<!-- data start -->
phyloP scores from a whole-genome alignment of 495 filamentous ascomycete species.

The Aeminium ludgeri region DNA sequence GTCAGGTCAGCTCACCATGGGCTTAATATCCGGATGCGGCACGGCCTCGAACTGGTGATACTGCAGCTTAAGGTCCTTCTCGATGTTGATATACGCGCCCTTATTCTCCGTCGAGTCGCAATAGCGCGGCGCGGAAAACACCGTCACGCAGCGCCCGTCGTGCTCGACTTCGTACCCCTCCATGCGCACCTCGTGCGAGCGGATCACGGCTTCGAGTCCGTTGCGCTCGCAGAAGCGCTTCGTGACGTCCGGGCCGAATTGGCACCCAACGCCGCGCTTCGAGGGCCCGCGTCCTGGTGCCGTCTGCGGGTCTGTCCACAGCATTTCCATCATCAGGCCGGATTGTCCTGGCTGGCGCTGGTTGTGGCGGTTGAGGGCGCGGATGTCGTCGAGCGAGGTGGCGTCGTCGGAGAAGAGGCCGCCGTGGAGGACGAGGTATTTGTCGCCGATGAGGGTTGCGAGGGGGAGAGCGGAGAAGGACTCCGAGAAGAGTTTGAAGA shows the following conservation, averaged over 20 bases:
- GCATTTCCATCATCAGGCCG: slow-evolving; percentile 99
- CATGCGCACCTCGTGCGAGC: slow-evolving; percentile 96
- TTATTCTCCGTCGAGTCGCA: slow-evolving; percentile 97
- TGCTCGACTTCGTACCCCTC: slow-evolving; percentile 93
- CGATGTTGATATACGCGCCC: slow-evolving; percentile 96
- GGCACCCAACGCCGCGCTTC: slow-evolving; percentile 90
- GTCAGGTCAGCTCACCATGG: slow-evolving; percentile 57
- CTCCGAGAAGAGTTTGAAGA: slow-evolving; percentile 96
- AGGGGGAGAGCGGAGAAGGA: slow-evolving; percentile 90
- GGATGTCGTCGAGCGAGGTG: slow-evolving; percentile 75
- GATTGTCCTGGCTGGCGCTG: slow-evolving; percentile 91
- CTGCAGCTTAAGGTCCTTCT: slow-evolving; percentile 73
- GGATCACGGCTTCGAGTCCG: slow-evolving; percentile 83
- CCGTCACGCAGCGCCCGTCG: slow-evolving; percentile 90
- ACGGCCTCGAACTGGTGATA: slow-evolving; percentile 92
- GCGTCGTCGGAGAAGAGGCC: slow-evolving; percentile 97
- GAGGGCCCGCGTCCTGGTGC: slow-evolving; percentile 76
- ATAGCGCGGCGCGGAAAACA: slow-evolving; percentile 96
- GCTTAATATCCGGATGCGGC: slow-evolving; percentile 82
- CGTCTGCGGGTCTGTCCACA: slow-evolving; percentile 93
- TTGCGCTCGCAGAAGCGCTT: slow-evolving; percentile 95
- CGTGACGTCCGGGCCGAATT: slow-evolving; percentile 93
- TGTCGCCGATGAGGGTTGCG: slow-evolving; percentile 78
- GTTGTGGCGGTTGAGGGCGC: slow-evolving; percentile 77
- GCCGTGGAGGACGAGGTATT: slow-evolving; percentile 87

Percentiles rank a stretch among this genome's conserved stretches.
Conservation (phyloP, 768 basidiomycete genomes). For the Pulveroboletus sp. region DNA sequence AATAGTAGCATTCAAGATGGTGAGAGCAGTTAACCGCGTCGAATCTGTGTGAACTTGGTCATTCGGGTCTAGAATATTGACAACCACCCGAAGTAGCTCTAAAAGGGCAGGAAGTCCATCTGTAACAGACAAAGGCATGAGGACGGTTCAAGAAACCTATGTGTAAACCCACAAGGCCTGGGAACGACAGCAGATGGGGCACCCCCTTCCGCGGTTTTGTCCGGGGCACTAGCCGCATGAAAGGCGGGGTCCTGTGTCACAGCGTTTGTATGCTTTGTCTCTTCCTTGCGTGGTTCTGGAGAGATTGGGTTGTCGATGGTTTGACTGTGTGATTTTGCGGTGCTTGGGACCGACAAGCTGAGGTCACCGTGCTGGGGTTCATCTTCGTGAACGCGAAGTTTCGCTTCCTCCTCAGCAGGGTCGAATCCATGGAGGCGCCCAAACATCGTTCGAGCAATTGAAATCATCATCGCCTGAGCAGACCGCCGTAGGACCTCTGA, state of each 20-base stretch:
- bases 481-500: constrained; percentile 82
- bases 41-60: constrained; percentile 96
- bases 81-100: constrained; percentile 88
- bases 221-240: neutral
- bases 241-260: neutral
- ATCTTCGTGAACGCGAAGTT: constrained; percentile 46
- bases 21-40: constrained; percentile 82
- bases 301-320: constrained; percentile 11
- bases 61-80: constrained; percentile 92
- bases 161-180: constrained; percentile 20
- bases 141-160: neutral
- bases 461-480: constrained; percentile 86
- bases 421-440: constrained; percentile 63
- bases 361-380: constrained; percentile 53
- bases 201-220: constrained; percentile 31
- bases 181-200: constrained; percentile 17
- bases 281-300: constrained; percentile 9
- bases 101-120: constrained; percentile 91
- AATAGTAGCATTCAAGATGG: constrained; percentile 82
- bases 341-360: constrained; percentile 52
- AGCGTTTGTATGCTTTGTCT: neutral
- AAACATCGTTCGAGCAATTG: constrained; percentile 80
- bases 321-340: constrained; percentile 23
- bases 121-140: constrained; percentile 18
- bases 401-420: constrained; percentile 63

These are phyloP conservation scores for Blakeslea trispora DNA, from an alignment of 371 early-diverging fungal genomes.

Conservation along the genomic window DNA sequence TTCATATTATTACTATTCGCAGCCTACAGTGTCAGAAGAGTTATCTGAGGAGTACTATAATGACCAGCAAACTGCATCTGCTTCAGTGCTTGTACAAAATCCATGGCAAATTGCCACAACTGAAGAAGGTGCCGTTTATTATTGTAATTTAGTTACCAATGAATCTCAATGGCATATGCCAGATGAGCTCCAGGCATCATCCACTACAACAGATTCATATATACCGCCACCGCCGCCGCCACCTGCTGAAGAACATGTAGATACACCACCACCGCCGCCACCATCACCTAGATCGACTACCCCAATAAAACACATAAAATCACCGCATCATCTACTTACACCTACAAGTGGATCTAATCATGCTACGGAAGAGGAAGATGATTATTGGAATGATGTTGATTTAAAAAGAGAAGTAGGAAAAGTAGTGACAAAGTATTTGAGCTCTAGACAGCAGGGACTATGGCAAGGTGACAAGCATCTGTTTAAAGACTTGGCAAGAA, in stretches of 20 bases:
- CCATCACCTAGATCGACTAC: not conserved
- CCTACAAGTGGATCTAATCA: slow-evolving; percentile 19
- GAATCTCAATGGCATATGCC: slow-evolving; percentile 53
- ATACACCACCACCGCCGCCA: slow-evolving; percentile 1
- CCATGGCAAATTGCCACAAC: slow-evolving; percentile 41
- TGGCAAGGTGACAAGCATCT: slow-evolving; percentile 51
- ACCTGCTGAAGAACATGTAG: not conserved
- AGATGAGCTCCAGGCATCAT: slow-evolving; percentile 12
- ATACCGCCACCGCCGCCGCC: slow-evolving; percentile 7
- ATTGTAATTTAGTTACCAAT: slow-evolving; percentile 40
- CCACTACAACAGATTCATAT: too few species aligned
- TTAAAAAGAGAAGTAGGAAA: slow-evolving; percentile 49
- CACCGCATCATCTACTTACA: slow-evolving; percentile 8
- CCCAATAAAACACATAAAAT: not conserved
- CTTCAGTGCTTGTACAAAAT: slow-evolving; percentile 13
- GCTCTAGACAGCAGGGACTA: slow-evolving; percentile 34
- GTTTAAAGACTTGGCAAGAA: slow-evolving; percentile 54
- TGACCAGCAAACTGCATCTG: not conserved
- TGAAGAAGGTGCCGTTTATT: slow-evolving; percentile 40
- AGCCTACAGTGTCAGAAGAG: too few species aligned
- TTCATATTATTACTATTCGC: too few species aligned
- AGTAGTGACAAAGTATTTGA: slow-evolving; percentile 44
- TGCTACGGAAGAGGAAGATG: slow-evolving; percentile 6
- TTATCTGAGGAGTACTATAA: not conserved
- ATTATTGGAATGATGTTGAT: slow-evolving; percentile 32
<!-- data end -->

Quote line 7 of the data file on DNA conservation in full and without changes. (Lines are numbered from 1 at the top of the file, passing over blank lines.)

- CGATGTTGATATACGCGCCC: slow-evolving; percentile 96